John Wiley and Sons, Octavo, dustwrapper,
A wonderful journey into the insect world through literature, science, art and popular culture.
John Wiley and Sons, Octavo, dustwrapper,
Insect photography is both a challenging and rewarding art. If an image is well shot it can yield stunning results, which can aid study and enhance enjoyment of the natural world. Through introducing insects and their behaviour, it advises on when and how to see nature at work and, by instructing on techniques, it shows how to capture the moment to dramatic effect. Aimed at all levels of naturalist and photographer, this practical guide also gives detailed advise on different cameras and equipment.
A guide to the world of arthropods, covering many insect orders, including beetles, flies, stick insects, dragonflies, ants and wasps, as well as microscopic creatures. It provides a fascinating overview of insects and spiders, including their habitats and classification, all shown in over 195 beautiful photographs and illustrations. All aspects of insect life are covered, such as the way insects defend themselves and how they are able to jump, leap and fly. It describes cryptic coloration, and the way insects can use camouflage to blend into their background and escape attack from predators. It offers various methods of feeding are discussed, from biting and chewing to lapping, sucking, piercing and filter feeding, according to their different mouthparts. It outlines their useful role in pollination of crops, production of honey, and removing insect pests. In the arthropoda phylum, insects are one of the most successful species, and spiders are one of the largest groups. This book studies how they organize their lives. The first section provides information of every aspect of insect life: evolution, anatomy, life cycles, flight and social organization. The last section describes the 30 orders within the class Insecta, demonstrating the huge variety of insects, from microscopic creatures to giant stick insects and large beetles. Typical features of insects in each order are highlighted. With expert text, illustrations and clear photographs, this guide will be enjoyed by all who take an interest in natural history.
This book provides a sweeping account of insects’ evolution from their humble arthropod ancestors into the bugs we know today. Leaving no stone unturned, Shaw explores how evolutionary innovations such as small body size, wings, metamorphosis, and parasitic behavior have enabled insects to disperse widely, occupy increasingly narrow niches, and survive global catastrophes in their rise to global dominance. Through buggy tales at turns bizarre and comical – from caddisflies that construct portable houses or weave silken aquatic nets to trap floating debris, to parasitic wasp larvae that develop in the blood of host insects and, by storing waste products in their rear ends, are able to postpone defecation until after they emerge – he not only unearths how changes in our planet’s geology, flora, and fauna contributed to insects’ success, but also how, in return, insects came to shape terrestrial ecosystems and amplify biodiversity. Indeed, in his visits to modern earth’s hyperdiverse rain forests to highlight the current insect extinction crisis, Shaw reaffirms just how critical these tiny beings are to planetary health and human survival. In this age of honeybee die-offs and bedbugs hitching rides in the spines of library books, Planet of the Bugs charms with humor, affection, and insight into the world’s six-legged creatures, revealing an essential importance that resonates across time and space.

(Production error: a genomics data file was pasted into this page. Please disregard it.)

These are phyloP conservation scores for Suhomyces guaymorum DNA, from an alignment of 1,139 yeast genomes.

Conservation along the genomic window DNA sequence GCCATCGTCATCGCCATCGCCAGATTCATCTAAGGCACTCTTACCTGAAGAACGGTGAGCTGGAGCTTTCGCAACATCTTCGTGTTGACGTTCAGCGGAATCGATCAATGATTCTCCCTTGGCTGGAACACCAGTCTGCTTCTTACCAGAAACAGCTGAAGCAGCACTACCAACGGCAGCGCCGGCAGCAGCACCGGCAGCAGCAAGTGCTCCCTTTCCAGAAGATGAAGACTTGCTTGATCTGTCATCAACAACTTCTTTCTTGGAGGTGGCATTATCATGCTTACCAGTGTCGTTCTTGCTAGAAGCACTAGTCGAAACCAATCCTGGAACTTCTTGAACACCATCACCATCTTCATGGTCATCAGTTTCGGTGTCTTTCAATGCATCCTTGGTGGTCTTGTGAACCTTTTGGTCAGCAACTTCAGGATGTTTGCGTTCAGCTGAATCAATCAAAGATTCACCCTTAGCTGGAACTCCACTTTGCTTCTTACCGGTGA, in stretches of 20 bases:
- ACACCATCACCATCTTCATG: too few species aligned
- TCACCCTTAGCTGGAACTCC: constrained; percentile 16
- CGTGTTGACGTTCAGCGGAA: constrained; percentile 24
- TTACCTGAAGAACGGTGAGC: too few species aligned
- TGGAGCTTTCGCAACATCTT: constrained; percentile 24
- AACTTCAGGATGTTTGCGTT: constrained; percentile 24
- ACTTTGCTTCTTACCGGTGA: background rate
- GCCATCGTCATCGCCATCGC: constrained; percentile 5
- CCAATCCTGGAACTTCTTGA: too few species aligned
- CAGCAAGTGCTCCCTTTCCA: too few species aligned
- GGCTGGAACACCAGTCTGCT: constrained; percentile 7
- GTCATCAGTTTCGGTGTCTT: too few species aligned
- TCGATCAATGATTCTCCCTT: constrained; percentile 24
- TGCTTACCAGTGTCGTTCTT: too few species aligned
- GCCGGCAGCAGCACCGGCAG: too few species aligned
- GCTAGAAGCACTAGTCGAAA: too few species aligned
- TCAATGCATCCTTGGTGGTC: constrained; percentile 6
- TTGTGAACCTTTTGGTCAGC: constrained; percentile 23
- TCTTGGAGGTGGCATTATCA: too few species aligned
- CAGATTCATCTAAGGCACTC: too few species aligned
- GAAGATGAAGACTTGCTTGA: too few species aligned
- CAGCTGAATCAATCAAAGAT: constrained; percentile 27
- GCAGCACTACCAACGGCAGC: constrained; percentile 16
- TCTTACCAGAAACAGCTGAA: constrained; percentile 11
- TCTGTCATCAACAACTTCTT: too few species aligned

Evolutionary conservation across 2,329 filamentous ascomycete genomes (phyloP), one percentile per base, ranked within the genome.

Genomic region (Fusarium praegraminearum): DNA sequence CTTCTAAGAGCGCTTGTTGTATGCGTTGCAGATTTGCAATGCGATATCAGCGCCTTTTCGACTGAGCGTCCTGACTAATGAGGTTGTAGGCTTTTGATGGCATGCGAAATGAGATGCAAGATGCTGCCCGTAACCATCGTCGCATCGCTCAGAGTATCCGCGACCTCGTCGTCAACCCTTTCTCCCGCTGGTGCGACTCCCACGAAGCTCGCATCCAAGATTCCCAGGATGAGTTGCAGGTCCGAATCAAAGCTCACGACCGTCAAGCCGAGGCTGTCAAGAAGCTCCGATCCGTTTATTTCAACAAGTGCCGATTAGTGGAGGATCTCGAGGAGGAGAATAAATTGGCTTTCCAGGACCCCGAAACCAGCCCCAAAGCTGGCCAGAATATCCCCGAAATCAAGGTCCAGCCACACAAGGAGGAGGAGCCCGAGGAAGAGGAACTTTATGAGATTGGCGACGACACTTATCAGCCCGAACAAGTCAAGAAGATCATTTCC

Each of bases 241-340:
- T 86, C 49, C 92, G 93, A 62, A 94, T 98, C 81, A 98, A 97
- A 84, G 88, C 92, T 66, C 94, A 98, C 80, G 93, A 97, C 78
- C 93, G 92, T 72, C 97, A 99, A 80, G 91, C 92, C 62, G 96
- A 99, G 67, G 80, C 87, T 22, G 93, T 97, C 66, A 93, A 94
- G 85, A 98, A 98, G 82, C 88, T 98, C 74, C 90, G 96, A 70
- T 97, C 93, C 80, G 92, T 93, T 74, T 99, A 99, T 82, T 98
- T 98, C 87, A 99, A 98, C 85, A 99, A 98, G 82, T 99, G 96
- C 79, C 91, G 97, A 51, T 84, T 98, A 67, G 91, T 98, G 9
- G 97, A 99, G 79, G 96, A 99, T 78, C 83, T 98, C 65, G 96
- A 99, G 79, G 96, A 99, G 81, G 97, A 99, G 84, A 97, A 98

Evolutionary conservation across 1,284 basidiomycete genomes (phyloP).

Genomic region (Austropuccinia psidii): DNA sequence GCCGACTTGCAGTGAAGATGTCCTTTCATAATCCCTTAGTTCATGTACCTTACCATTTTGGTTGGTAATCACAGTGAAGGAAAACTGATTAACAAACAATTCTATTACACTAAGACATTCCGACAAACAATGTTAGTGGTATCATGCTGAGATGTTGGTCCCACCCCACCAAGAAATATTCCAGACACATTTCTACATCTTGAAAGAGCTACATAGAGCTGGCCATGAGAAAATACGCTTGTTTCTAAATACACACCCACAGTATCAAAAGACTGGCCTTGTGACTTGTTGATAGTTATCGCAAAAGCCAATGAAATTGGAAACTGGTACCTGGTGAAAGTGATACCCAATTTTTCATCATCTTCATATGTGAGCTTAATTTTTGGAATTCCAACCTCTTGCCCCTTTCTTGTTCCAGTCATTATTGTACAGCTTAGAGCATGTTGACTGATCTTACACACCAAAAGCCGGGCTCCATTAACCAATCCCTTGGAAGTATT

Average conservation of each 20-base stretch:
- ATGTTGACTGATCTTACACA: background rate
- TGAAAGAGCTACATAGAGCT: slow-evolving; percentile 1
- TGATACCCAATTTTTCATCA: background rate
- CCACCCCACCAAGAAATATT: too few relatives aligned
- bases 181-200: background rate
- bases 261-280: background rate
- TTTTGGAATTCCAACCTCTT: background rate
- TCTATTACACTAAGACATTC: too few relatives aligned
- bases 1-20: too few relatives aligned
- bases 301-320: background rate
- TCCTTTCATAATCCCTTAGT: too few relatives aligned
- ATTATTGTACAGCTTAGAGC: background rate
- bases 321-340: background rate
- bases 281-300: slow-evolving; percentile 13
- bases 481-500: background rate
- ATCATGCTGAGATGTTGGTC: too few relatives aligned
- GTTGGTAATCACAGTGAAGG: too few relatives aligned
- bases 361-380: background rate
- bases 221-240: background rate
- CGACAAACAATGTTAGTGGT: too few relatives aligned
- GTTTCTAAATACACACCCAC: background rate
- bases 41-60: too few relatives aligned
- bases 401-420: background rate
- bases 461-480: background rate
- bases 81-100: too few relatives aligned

Throughout the Middle Ages, enormously popular bestiaries presented people with descriptions of rare and unusual animals, typically paired with a moral or religious lesson. The real and the imaginary blended seamlessly in these books – at the time, the existence of a rhinoceros was as credible as a unicorn or dragon. Although audiences now scoff at the impossibility of mythological beasts, there remains an extraordinary willingness to suspend skepticism and believe wild stories about nature, particularly about insects and their relatives in the Phylum Arthropoda. In The Earwig’s Tail, entomologist May Berenbaum and illustrator Jay Hosler draw on the powerful cultural symbols of these antiquated books to create a beautiful and witty bestiary of the insect world. Berenbaum’s compendium of tales is an alphabetical tour of modern myths that humorously illuminates aerodynamically unsound bees, ear-boring earwigs, and libido-enhancing Spanish flies.
She tracks down the germ of scientific truth that inspires each insect urban legend and shares some wild biological lessons, which, because of the amazing nature of the insect world, can be more fantastic than even the mythic misperceptions.